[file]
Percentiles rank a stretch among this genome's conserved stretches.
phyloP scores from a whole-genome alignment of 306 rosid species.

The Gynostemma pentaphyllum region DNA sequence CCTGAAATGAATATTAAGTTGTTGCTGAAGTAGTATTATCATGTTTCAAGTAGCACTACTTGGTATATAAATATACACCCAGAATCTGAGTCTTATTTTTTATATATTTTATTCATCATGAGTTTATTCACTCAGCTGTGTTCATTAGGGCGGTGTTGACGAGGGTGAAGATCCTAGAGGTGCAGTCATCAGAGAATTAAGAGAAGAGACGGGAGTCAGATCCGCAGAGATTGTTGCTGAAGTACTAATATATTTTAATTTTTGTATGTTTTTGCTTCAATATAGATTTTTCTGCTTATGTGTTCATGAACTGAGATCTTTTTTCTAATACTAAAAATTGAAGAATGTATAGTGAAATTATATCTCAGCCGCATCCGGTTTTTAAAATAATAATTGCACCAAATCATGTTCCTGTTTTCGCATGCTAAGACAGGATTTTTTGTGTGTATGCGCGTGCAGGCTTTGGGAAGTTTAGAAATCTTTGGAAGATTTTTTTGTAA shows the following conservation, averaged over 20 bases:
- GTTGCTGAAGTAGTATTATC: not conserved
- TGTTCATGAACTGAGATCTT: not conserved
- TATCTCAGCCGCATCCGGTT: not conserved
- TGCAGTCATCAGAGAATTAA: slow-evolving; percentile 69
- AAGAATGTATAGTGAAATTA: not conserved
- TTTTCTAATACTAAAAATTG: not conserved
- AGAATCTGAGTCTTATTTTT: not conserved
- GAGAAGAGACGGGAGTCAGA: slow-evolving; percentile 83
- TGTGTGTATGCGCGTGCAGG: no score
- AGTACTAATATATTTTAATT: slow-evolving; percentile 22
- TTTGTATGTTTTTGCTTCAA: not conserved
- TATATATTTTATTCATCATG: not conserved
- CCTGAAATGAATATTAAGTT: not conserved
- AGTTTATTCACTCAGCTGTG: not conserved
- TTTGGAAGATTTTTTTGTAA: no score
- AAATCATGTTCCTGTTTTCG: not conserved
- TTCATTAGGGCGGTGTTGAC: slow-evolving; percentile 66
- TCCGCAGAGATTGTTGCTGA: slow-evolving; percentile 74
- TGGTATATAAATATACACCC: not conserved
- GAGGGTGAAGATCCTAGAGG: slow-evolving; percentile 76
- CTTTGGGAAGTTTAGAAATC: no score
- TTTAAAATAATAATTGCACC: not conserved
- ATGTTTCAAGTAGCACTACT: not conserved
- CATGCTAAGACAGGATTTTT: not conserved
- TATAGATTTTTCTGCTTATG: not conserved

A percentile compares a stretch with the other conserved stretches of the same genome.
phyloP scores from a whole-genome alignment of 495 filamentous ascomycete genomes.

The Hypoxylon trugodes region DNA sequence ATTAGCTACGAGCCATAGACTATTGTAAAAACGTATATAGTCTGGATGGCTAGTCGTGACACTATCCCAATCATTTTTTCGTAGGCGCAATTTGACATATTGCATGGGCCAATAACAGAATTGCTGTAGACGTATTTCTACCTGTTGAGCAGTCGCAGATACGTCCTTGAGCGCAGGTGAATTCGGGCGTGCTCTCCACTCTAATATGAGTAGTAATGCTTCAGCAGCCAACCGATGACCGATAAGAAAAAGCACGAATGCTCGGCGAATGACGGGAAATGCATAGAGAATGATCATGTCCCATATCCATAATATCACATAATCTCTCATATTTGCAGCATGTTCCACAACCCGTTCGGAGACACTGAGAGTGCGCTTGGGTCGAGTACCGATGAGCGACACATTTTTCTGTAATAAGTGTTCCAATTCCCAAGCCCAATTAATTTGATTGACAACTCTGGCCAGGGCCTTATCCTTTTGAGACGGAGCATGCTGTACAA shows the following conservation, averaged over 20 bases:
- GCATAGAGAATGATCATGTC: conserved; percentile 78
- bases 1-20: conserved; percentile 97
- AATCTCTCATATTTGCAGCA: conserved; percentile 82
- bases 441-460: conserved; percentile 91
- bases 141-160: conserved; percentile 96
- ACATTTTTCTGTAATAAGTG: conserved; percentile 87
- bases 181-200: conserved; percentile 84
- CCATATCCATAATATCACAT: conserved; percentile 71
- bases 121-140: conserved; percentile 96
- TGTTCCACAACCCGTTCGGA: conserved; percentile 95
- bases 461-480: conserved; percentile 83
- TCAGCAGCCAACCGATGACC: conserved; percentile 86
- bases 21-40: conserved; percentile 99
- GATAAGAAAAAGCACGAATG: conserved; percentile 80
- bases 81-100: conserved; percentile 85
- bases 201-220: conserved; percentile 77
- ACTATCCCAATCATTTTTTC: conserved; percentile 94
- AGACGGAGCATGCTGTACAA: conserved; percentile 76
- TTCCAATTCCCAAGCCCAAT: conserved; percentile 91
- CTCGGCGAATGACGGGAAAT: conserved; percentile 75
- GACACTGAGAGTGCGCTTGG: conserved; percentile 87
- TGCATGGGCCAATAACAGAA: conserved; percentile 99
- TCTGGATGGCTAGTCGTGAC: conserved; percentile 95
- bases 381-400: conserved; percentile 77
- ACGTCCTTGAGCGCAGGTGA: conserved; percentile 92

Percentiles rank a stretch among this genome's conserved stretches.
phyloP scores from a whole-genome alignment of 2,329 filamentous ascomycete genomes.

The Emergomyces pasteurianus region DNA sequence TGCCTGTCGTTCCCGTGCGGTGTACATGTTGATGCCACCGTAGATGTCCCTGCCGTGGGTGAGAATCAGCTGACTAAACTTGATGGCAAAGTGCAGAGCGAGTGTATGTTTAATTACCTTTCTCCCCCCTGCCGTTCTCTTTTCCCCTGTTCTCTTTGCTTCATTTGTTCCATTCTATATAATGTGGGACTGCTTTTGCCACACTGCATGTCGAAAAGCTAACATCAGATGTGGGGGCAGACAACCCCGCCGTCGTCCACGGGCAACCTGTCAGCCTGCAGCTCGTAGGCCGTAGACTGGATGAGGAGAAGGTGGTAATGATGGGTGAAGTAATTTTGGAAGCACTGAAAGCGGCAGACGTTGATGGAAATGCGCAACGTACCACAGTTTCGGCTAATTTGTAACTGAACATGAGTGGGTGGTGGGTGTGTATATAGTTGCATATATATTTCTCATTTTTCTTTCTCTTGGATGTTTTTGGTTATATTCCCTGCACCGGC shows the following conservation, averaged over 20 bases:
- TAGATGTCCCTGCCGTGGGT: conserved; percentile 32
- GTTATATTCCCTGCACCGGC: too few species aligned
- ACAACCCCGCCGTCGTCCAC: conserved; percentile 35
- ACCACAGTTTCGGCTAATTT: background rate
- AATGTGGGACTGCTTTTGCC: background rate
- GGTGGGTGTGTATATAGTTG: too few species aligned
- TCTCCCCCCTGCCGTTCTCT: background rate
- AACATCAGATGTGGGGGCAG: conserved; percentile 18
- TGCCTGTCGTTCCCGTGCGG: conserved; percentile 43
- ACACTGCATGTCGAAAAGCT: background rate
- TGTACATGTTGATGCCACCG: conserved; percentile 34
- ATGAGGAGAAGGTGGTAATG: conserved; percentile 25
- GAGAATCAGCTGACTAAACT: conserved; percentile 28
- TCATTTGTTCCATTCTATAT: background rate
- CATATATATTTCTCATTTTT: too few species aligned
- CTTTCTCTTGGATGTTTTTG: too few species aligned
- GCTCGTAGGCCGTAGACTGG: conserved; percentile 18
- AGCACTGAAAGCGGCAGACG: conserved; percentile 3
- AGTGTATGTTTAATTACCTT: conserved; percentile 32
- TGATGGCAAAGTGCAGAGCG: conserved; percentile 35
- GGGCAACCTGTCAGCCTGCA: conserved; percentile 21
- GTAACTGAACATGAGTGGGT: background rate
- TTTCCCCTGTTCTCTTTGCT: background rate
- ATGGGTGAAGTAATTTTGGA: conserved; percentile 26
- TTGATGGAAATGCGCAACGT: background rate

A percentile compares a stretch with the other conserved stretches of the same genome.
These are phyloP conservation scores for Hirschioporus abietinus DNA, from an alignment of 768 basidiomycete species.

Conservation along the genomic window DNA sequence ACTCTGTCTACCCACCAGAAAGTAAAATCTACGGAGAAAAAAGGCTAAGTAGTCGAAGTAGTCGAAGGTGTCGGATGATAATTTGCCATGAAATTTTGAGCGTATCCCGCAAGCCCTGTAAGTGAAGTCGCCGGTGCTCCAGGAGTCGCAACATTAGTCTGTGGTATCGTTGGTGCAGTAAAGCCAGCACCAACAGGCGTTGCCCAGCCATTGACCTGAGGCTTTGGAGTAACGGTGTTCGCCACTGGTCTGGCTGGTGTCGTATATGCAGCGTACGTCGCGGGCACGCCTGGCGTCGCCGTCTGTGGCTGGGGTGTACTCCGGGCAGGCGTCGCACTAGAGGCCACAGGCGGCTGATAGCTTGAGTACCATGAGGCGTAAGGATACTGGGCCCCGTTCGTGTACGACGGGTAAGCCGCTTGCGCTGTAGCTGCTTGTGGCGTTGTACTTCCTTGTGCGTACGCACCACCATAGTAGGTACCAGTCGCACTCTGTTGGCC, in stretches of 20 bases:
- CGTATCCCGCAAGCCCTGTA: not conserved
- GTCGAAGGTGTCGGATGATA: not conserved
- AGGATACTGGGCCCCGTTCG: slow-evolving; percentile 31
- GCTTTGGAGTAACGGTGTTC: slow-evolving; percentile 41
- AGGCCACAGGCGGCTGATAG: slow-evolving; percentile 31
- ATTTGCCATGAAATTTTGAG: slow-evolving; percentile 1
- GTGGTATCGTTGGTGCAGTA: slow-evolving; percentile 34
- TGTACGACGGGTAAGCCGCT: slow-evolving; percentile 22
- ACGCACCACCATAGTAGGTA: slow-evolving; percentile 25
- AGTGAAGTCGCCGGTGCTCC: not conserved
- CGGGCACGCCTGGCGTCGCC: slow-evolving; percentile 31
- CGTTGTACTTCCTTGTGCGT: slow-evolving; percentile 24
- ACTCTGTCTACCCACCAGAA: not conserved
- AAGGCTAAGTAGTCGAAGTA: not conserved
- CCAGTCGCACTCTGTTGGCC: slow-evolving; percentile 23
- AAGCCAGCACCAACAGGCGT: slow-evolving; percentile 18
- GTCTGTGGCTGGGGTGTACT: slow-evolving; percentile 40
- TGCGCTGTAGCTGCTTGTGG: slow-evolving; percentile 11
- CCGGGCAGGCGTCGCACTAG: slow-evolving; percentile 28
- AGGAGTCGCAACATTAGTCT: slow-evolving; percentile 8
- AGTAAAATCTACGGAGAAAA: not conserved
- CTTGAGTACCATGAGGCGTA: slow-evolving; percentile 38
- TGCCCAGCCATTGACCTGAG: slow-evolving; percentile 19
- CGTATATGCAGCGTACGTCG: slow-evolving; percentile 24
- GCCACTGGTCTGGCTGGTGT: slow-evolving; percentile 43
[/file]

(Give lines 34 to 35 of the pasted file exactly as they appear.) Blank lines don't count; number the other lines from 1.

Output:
- AATCTCTCATATTTGCAGCA: conserved; percentile 82
- bases 441-460: conserved; percentile 91